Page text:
Government plans for the sugar levy have caused Tesco to abandon its plans for a 5% year-on-year reduction in sugar across its soft drinks aisle, The Grocer can reveal.
The UK’s biggest retailer decided to jettison the wider commitment, in favour of bringing all of its own label soft drinks under the 5% sugar content cut-off for the levy, after former Chancellor George Osborne announced his plans in the Budget in March.
Experts are now predicting that a raft of other retailers and suppliers will follow suit by basing their strategies on products becoming less than 5% sugar. This has raised questions about the unintended consequences of the tax on further reformulation.
While Tesco has been praised by health campaigners for taking huge amounts of sugar out of its products thanks to its reformulation programme, some experts claim it could limit the ambitions of reformulation in the future, especially if brands pull the plug on investment once they get below the lower band of the tax.
The Grocer revealed in May 2015 that Tesco had committed to an ongoing 5% reduction in sugar across its entire drinks range, a move that led to the so-called Ribenagate controversy later that year when it axed leading added-sugar brands, such as Ribena, Capri-Sun and Rubicon, from its kids’ lunchbox ranges.
However, today the retailer revealed it would be launching reformulated versions of the “final” 50 products in a 251-strong own label line-up, which it has brought below the 5g per 100ml cut-off.
It means none of Tesco’s products will be subject to the tax when it comes into force in April 2018 - but also an end to the longer-term commitment.
‘Pre sugar levy world’
Sources told The Grocer the 5% year-on-year pledge had been announced in a “pre-sugar levy world”.
It had decided about three months ago to take a new approach by achieving a faster reduction in its own brand products to ensure none of them were taxed, but dropping its wider strategy.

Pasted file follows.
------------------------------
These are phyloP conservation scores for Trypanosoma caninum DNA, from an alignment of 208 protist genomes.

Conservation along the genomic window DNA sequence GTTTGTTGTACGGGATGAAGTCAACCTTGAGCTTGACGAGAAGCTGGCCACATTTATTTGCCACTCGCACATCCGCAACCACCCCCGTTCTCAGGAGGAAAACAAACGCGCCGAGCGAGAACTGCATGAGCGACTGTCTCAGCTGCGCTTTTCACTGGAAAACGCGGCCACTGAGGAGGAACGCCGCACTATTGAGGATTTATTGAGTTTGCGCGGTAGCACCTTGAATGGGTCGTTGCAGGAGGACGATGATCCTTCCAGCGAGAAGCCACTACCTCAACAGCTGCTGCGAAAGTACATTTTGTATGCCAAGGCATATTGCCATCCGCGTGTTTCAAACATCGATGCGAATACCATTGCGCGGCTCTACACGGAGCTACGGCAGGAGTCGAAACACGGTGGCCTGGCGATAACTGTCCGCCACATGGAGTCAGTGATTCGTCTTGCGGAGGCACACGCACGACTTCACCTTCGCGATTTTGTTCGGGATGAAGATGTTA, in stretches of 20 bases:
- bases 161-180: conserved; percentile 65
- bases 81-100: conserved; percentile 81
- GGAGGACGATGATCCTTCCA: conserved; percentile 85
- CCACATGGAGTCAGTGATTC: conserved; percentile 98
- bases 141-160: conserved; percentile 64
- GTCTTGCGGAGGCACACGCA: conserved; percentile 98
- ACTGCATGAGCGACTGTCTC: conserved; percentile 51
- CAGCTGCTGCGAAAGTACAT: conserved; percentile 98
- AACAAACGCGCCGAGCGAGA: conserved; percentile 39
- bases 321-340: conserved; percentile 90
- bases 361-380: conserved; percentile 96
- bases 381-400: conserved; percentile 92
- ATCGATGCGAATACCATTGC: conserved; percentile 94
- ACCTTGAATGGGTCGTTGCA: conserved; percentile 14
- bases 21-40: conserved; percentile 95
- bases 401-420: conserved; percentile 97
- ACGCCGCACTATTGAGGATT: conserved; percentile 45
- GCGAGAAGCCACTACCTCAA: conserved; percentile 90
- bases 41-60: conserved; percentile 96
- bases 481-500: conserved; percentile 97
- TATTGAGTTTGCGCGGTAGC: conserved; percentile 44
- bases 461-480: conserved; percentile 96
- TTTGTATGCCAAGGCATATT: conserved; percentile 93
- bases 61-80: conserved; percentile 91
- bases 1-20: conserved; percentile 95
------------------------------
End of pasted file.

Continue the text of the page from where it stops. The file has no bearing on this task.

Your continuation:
Last year, Tesco removed 13% of sugar (and a total of 1.8 billion calories) and many other retailers and suppliers are now also considering how to react to the levy.
“The levy is changing behaviour,” said a source. “A lot of suppliers are going to go down this road.”
However, another industry source said the tax would have backfired if it just caused retailers and suppliers to duck under the levy limit.
The sugar levy was announced after the Scientific Advisory Committee on Nutrition report published in July 2015 included a recommendation that the average population intake of free sugars should account for no more than 5% daily dietary energy intake. Among the changes made at Tesco, its own label cola, which previously contained 9.7g of sugar per 100ml, now contains 4.8g of sugar per 100ml.
A Treasury source said she believed the threat of the levy was “encouraging reformulation”, adding: “I think that is a good thing. Tesco has led the way in this area and been in close touch with the Treasury. We are not surprised that it has made this announcement today and hope others will follow suit.”
Tesco UK CEO Matt Davies said: “This is just one part of our plans to make the food on our shelves healthier by reducing levels of sugar, salt and fat in our own brands. We have worked to make sure our soft drinks still taste great, just with less sugar. Tesco customers are now consuming on average over 20% less sugar from our soft drinks than in 2011. We’re hoping this initiative will help make it a little easier for our customers to live more healthily.”
Chris Askew, Diabetes UK CEO, also praised Tesco’s role in sugar reduction.
“Helping customers lead healthier lives by reducing sugar in its own-brand soft drinks is a welcome move by Tesco. Similar action from other manufacturers and retailers to make products lower in sugar, saturated fat and salt is vital to tackle rising rates of obesity in the UK,” he said.
“Making the healthy choice the easy choice for all of us will help to tackle the rapidly rising number of people developing Type 2 diabetes.”
A spokesman for the Obesity Alliance said: “Announcements like today’s from Tesco are welcomed by the Obesity Health Alliance and show that the expectation of government’s proposed soft drinks industry levy is leading to reformulation. This is clearly a good sign.”